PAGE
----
So earlier this week, I decided I had had enough. The Sony Ericsson T616 was obviously having issues with its Bluetooth hardware, as it continued to drop connections with a brand-new Sony Ericsson Akono HBH-602 Bluetooth headset. It is very frustrating to be in the middle of a conversation with someone, then suddenly you can’t hear them and they can barely hear you, because the phone dropped the Bluetooth connection with the headset, and picked up the call itself. And the phone is in one of the cargo pockets of your shorts.
I stopped by my local Cingular Wireless store, where I have always gotten excellent customer service, and the sales guys know what they’re talking about. I extolled my tale of Bluetooth woe to one of the guys, and informed him I was in the market for a new phone.
First, the bad news:
The way Cingular works its contracts is that you are locked in to that contract. There’s no coming in and getting a new phone with a new contract, unless you want to pay the termination fee, which runs between $125-200, if memory serves. Thanks, but no thanks. If I wanted a new phone, I would have to pay full price.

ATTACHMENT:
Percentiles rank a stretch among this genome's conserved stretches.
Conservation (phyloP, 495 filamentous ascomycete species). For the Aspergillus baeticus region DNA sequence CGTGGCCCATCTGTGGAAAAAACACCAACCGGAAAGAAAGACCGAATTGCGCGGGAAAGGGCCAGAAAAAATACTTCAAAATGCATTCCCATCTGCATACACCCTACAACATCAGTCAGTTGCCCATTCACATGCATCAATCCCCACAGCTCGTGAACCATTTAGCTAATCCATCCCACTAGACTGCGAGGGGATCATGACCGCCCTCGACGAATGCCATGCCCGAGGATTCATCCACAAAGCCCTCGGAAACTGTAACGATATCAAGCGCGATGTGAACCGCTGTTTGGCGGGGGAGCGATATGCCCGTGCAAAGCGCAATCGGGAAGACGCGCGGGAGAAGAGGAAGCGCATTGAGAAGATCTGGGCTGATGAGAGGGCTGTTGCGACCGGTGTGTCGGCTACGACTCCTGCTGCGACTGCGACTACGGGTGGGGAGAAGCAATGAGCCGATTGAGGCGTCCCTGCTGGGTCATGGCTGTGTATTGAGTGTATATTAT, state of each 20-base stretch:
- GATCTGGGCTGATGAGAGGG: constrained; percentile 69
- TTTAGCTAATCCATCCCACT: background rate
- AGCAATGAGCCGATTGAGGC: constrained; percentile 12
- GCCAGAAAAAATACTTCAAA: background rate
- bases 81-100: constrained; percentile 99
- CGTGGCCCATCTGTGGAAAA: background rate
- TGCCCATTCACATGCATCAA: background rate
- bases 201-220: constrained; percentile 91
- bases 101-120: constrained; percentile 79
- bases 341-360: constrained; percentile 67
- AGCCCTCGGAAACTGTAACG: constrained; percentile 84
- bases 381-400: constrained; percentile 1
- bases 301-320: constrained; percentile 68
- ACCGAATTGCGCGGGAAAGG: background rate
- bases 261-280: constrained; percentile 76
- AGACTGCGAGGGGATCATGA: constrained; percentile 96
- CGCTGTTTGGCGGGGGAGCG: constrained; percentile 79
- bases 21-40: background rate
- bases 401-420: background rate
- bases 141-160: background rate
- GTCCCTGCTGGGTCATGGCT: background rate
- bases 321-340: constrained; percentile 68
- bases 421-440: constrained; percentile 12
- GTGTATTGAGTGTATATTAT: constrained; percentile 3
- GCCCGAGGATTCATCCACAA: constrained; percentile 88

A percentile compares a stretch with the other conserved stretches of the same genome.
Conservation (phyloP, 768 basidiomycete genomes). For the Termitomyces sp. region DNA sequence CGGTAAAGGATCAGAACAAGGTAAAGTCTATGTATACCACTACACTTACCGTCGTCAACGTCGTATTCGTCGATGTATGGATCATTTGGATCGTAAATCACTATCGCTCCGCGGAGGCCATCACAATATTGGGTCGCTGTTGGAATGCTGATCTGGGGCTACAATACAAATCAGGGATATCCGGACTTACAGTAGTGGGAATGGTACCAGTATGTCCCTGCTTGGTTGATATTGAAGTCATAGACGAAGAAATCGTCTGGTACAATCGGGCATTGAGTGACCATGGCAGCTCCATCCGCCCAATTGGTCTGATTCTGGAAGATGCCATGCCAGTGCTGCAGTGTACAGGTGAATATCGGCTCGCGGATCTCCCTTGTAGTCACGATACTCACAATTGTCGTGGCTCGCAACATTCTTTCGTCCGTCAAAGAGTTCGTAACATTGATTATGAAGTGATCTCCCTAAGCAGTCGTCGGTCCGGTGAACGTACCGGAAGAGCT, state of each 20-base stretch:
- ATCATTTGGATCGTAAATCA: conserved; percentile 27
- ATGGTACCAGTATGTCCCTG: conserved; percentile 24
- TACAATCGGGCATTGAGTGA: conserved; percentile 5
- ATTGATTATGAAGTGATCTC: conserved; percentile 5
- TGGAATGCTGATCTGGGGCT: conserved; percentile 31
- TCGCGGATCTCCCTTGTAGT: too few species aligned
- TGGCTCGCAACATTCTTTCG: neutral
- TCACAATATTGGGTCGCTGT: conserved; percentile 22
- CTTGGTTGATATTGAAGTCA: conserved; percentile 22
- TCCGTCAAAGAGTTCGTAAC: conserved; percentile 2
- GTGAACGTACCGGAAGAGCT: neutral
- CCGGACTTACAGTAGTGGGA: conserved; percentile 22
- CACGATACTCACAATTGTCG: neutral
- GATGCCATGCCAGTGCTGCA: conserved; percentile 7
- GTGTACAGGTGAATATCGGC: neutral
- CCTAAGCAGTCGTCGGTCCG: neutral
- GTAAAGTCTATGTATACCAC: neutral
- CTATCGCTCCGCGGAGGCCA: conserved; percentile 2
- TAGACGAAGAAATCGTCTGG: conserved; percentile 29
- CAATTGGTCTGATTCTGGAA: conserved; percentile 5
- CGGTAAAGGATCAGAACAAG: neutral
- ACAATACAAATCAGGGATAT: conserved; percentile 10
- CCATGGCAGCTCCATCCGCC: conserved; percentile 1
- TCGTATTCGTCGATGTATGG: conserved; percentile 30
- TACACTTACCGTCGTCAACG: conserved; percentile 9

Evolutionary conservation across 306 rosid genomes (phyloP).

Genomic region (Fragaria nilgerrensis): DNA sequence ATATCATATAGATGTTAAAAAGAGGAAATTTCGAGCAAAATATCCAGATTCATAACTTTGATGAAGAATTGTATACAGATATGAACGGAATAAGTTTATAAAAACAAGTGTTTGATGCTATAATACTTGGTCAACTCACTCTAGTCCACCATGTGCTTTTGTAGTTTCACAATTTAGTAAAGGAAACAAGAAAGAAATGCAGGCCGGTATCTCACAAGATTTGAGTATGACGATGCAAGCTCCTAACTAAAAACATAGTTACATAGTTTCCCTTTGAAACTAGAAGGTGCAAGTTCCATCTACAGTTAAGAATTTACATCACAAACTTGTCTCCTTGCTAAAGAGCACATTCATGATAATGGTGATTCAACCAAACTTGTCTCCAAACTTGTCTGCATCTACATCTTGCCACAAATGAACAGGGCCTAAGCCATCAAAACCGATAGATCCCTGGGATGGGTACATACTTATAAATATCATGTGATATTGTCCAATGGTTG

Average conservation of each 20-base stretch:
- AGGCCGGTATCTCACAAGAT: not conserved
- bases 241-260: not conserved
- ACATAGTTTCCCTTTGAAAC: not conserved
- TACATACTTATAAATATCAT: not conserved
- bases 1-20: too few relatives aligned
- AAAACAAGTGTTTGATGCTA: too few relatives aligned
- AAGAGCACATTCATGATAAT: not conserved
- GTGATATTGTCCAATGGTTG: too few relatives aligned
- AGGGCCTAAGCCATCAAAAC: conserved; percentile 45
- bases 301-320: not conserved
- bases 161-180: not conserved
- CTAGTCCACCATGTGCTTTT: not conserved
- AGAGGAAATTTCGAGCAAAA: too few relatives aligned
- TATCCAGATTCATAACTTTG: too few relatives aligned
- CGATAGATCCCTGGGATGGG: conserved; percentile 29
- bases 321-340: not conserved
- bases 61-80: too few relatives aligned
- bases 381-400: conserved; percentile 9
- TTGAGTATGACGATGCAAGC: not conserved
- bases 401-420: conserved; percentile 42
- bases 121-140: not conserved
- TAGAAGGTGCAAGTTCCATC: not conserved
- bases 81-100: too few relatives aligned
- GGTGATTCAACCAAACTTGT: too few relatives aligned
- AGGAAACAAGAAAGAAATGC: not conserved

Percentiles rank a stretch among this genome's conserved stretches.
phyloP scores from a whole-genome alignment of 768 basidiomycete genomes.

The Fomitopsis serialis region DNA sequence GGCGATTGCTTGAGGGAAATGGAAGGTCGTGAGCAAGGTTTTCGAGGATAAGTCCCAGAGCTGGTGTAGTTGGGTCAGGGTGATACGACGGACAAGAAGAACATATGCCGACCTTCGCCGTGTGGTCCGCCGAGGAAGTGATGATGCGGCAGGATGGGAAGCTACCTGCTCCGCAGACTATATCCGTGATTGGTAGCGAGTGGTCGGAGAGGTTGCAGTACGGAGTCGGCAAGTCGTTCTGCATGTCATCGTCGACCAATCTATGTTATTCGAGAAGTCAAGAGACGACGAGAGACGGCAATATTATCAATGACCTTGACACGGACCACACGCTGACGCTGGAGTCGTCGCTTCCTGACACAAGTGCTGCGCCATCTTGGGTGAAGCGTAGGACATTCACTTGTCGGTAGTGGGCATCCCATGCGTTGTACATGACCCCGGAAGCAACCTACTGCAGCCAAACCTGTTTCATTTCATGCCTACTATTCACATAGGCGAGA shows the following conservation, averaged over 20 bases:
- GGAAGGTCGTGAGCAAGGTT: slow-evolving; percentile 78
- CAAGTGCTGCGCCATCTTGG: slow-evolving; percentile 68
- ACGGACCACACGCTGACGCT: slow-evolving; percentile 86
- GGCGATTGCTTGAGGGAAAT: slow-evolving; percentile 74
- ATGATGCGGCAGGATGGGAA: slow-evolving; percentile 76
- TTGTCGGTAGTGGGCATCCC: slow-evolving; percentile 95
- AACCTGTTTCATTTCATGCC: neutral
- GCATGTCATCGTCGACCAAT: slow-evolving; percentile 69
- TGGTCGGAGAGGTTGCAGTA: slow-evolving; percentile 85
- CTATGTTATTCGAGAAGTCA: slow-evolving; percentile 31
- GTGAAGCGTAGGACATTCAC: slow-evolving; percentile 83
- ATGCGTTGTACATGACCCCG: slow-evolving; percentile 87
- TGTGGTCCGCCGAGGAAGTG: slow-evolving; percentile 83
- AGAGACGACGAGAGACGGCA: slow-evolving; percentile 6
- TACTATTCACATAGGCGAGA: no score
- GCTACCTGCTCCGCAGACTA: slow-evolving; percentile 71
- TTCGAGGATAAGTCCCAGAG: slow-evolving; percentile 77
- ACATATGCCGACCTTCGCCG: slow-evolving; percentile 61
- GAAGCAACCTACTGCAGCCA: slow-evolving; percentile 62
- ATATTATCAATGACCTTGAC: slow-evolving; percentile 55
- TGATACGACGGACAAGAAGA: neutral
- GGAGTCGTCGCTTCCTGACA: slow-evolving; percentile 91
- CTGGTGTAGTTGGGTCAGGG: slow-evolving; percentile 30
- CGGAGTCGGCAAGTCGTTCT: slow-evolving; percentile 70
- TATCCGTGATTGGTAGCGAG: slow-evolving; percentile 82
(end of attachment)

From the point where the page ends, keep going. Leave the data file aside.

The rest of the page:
Now, the good news:
I have insurance on my phone. My phone is damaged. The Bluetooth hardware is flawed. I can file a claim, and for $50, receive, within two business days, a new, comparable phone. (Didn’t I tell you these guys provide excellent customer service? Pity more wireless shops, including other Cingular stores, aren’t this on top of things.)
I was told it was unlikely I would get another T616. The sales rep and I were both hopeful I would get a Sony Ericsson T637, which was the model replacement for the T616.
So Tuesday evening I called up the third-party insurance provider Cingular uses, filed my claim, agreed to the $50 charge to my next monthly statement, and was told they did not have any comparable Sony Ericsson phones available to ship. My heart began to sink. I was getting a Motorola v551, the most popular phone in Cingular’s line-up, according to the rep on the phone.
The phone arrived at 3:30 PM CST on Wednesday. Overall, I’m pretty happy with it, though the druthers I do have ensure I will not be getting another Moto phone in February, when I am “eligible to upgrade” with Cingular. (At the 21-month mark of a two-year contract, Cingular is then willing to sign you up for a new contract, and you can get a new phone.) Full impressions, and the aforementioned druthers, on the phone in an upcoming post.